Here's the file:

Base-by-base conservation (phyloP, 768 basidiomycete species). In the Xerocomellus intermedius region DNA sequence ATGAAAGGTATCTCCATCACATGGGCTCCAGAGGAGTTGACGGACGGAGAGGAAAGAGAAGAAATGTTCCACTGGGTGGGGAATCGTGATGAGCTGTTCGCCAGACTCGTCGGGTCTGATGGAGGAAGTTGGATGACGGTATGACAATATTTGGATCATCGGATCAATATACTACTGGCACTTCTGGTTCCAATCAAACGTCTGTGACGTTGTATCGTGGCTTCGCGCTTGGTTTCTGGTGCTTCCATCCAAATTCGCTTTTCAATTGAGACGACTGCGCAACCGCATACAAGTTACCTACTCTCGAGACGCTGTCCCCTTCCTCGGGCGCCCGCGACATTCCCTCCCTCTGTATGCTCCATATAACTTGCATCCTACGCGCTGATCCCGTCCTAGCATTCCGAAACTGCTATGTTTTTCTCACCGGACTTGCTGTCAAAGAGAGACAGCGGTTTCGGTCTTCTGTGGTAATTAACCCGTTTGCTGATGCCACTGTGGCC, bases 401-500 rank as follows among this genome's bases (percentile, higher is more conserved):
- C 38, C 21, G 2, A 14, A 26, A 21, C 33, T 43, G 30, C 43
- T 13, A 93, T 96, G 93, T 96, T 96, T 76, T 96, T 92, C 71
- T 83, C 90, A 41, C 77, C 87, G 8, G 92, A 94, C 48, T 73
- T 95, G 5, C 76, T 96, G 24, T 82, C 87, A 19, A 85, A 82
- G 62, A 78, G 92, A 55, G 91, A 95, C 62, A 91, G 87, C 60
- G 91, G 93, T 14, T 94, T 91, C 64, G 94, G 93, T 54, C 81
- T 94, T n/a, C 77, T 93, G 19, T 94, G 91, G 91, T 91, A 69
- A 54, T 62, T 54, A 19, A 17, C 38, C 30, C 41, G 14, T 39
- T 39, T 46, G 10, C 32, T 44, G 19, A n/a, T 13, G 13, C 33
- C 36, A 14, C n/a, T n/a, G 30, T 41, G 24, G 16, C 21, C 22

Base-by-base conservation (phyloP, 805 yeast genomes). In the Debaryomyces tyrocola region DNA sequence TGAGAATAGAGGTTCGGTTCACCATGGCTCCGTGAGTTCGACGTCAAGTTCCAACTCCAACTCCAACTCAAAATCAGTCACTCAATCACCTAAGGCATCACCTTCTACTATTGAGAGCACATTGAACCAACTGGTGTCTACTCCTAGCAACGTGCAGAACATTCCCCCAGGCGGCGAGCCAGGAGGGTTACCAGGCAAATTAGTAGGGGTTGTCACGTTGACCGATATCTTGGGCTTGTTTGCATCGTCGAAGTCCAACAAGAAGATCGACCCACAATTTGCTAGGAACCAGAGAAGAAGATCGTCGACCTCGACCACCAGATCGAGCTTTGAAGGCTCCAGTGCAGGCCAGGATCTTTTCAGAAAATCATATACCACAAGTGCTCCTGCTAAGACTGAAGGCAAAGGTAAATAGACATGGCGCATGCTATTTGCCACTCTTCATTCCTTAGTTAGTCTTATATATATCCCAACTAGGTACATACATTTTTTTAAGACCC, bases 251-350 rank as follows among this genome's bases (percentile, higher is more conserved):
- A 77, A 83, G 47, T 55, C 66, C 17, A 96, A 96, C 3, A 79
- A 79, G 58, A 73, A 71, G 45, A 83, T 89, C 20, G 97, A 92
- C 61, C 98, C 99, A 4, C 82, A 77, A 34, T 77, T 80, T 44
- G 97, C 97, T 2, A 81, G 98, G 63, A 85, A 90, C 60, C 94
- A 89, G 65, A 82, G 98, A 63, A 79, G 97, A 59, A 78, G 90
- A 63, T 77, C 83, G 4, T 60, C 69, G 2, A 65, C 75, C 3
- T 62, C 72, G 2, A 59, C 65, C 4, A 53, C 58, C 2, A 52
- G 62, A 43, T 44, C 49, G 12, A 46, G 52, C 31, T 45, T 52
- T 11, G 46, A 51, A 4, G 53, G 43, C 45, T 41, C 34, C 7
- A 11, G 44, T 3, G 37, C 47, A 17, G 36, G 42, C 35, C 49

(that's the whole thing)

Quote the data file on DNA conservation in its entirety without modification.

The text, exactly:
Base-by-base conservation (phyloP, 768 basidiomycete species). In the Xerocomellus intermedius region DNA sequence ATGAAAGGTATCTCCATCACATGGGCTCCAGAGGAGTTGACGGACGGAGAGGAAAGAGAAGAAATGTTCCACTGGGTGGGGAATCGTGATGAGCTGTTCGCCAGACTCGTCGGGTCTGATGGAGGAAGTTGGATGACGGTATGACAATATTTGGATCATCGGATCAATATACTACTGGCACTTCTGGTTCCAATCAAACGTCTGTGACGTTGTATCGTGGCTTCGCGCTTGGTTTCTGGTGCTTCCATCCAAATTCGCTTTTCAATTGAGACGACTGCGCAACCGCATACAAGTTACCTACTCTCGAGACGCTGTCCCCTTCCTCGGGCGCCCGCGACATTCCCTCCCTCTGTATGCTCCATATAACTTGCATCCTACGCGCTGATCCCGTCCTAGCATTCCGAAACTGCTATGTTTTTCTCACCGGACTTGCTGTCAAAGAGAGACAGCGGTTTCGGTCTTCTGTGGTAATTAACCCGTTTGCTGATGCCACTGTGGCC, bases 401-500 rank as follows among this genome's bases (percentile, higher is more conserved):
- C 38, C 21, G 2, A 14, A 26, A 21, C 33, T 43, G 30, C 43
- T 13, A 93, T 96, G 93, T 96, T 96, T 76, T 96, T 92, C 71
- T 83, C 90, A 41, C 77, C 87, G 8, G 92, A 94, C 48, T 73
- T 95, G 5, C 76, T 96, G 24, T 82, C 87, A 19, A 85, A 82
- G 62, A 78, G 92, A 55, G 91, A 95, C 62, A 91, G 87, C 60
- G 91, G 93, T 14, T 94, T 91, C 64, G 94, G 93, T 54, C 81
- T 94, T n/a, C 77, T 93, G 19, T 94, G 91, G 91, T 91, A 69
- A 54, T 62, T 54, A 19, A 17, C 38, C 30, C 41, G 14, T 39
- T 39, T 46, G 10, C 32, T 44, G 19, A n/a, T 13, G 13, C 33
- C 36, A 14, C n/a, T n/a, G 30, T 41, G 24, G 16, C 21, C 22

Base-by-base conservation (phyloP, 805 yeast genomes). In the Debaryomyces tyrocola region DNA sequence TGAGAATAGAGGTTCGGTTCACCATGGCTCCGTGAGTTCGACGTCAAGTTCCAACTCCAACTCCAACTCAAAATCAGTCACTCAATCACCTAAGGCATCACCTTCTACTATTGAGAGCACATTGAACCAACTGGTGTCTACTCCTAGCAACGTGCAGAACATTCCCCCAGGCGGCGAGCCAGGAGGGTTACCAGGCAAATTAGTAGGGGTTGTCACGTTGACCGATATCTTGGGCTTGTTTGCATCGTCGAAGTCCAACAAGAAGATCGACCCACAATTTGCTAGGAACCAGAGAAGAAGATCGTCGACCTCGACCACCAGATCGAGCTTTGAAGGCTCCAGTGCAGGCCAGGATCTTTTCAGAAAATCATATACCACAAGTGCTCCTGCTAAGACTGAAGGCAAAGGTAAATAGACATGGCGCATGCTATTTGCCACTCTTCATTCCTTAGTTAGTCTTATATATATCCCAACTAGGTACATACATTTTTTTAAGACCC, bases 251-350 rank as follows among this genome's bases (percentile, higher is more conserved):
- A 77, A 83, G 47, T 55, C 66, C 17, A 96, A 96, C 3, A 79
- A 79, G 58, A 73, A 71, G 45, A 83, T 89, C 20, G 97, A 92
- C 61, C 98, C 99, A 4, C 82, A 77, A 34, T 77, T 80, T 44
- G 97, C 97, T 2, A 81, G 98, G 63, A 85, A 90, C 60, C 94
- A 89, G 65, A 82, G 98, A 63, A 79, G 97, A 59, A 78, G 90
- A 63, T 77, C 83, G 4, T 60, C 69, G 2, A 65, C 75, C 3
- T 62, C 72, G 2, A 59, C 65, C 4, A 53, C 58, C 2, A 52
- G 62, A 43, T 44, C 49, G 12, A 46, G 52, C 31, T 45, T 52
- T 11, G 46, A 51, A 4, G 53, G 43, C 45, T 41, C 34, C 7
- A 11, G 44, T 3, G 37, C 47, A 17, G 36, G 42, C 35, C 49